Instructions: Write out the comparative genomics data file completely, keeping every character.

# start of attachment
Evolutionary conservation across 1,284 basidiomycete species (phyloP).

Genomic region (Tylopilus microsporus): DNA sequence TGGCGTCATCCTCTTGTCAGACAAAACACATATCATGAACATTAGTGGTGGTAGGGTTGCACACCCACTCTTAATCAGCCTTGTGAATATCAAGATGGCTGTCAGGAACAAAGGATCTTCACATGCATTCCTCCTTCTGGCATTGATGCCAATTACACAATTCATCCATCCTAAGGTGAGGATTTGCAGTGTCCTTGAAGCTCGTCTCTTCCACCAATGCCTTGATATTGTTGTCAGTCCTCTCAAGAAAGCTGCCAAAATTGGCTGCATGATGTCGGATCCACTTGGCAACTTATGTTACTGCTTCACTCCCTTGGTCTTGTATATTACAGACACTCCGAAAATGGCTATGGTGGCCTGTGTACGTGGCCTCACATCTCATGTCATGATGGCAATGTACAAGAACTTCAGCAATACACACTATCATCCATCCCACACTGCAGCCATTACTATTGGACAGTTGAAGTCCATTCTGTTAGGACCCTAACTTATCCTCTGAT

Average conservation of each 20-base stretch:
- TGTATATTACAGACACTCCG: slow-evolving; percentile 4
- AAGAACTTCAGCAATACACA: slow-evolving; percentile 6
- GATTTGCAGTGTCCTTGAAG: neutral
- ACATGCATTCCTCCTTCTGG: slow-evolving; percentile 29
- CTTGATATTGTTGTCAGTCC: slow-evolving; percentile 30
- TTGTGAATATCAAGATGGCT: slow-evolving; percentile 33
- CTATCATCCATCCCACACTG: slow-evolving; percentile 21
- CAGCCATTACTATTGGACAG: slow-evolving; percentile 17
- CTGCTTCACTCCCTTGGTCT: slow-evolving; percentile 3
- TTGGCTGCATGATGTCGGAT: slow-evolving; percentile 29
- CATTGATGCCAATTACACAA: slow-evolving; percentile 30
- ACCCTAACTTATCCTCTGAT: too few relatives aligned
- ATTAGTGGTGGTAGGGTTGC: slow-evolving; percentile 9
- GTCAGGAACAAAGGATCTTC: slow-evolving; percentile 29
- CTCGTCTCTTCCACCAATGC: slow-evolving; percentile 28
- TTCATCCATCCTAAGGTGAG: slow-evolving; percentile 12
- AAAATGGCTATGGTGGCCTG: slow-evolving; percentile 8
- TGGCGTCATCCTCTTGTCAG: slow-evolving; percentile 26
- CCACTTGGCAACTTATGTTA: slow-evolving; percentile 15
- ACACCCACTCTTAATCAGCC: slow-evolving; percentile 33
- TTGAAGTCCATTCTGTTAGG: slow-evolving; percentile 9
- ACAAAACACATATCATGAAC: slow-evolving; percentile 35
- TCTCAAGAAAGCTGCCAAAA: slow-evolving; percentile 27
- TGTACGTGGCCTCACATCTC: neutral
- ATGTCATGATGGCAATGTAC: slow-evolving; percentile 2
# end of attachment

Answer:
Evolutionary conservation across 1,284 basidiomycete species (phyloP).

Genomic region (Tylopilus microsporus): DNA sequence TGGCGTCATCCTCTTGTCAGACAAAACACATATCATGAACATTAGTGGTGGTAGGGTTGCACACCCACTCTTAATCAGCCTTGTGAATATCAAGATGGCTGTCAGGAACAAAGGATCTTCACATGCATTCCTCCTTCTGGCATTGATGCCAATTACACAATTCATCCATCCTAAGGTGAGGATTTGCAGTGTCCTTGAAGCTCGTCTCTTCCACCAATGCCTTGATATTGTTGTCAGTCCTCTCAAGAAAGCTGCCAAAATTGGCTGCATGATGTCGGATCCACTTGGCAACTTATGTTACTGCTTCACTCCCTTGGTCTTGTATATTACAGACACTCCGAAAATGGCTATGGTGGCCTGTGTACGTGGCCTCACATCTCATGTCATGATGGCAATGTACAAGAACTTCAGCAATACACACTATCATCCATCCCACACTGCAGCCATTACTATTGGACAGTTGAAGTCCATTCTGTTAGGACCCTAACTTATCCTCTGAT

Average conservation of each 20-base stretch:
- TGTATATTACAGACACTCCG: slow-evolving; percentile 4
- AAGAACTTCAGCAATACACA: slow-evolving; percentile 6
- GATTTGCAGTGTCCTTGAAG: neutral
- ACATGCATTCCTCCTTCTGG: slow-evolving; percentile 29
- CTTGATATTGTTGTCAGTCC: slow-evolving; percentile 30
- TTGTGAATATCAAGATGGCT: slow-evolving; percentile 33
- CTATCATCCATCCCACACTG: slow-evolving; percentile 21
- CAGCCATTACTATTGGACAG: slow-evolving; percentile 17
- CTGCTTCACTCCCTTGGTCT: slow-evolving; percentile 3
- TTGGCTGCATGATGTCGGAT: slow-evolving; percentile 29
- CATTGATGCCAATTACACAA: slow-evolving; percentile 30
- ACCCTAACTTATCCTCTGAT: too few relatives aligned
- ATTAGTGGTGGTAGGGTTGC: slow-evolving; percentile 9
- GTCAGGAACAAAGGATCTTC: slow-evolving; percentile 29
- CTCGTCTCTTCCACCAATGC: slow-evolving; percentile 28
- TTCATCCATCCTAAGGTGAG: slow-evolving; percentile 12
- AAAATGGCTATGGTGGCCTG: slow-evolving; percentile 8
- TGGCGTCATCCTCTTGTCAG: slow-evolving; percentile 26
- CCACTTGGCAACTTATGTTA: slow-evolving; percentile 15
- ACACCCACTCTTAATCAGCC: slow-evolving; percentile 33
- TTGAAGTCCATTCTGTTAGG: slow-evolving; percentile 9
- ACAAAACACATATCATGAAC: slow-evolving; percentile 35
- TCTCAAGAAAGCTGCCAAAA: slow-evolving; percentile 27
- TGTACGTGGCCTCACATCTC: neutral
- ATGTCATGATGGCAATGTAC: slow-evolving; percentile 2